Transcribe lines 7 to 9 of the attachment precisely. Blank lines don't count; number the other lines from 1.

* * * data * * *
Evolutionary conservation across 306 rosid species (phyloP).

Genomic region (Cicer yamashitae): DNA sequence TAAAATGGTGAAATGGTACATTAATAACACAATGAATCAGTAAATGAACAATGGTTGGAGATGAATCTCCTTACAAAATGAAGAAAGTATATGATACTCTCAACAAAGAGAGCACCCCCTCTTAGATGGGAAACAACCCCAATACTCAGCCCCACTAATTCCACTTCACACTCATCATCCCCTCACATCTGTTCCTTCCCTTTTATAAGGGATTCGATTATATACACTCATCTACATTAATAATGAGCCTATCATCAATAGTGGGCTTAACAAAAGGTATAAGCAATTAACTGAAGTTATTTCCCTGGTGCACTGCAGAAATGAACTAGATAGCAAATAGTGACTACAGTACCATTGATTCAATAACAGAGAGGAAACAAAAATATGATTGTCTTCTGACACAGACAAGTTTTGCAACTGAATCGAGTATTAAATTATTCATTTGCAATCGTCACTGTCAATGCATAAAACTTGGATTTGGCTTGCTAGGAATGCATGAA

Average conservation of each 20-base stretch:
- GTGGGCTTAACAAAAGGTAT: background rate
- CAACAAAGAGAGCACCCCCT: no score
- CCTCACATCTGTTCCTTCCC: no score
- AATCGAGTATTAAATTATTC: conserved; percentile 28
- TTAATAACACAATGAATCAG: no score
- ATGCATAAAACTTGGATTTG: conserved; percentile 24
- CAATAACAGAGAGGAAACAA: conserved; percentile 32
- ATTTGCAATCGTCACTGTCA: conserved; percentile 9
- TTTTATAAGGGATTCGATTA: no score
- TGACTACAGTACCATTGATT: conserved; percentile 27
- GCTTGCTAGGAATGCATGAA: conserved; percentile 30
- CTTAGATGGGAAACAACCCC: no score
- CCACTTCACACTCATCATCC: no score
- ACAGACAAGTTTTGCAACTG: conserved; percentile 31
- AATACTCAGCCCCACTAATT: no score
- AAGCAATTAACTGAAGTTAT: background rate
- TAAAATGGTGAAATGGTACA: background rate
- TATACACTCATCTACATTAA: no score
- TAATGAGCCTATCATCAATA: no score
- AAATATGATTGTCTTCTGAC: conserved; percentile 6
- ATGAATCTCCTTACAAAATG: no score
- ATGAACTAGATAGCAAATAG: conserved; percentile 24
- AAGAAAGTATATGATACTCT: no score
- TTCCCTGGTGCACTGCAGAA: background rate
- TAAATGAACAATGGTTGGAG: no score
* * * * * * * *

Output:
- AATCGAGTATTAAATTATTC: conserved; percentile 28
- TTAATAACACAATGAATCAG: no score
- ATGCATAAAACTTGGATTTG: conserved; percentile 24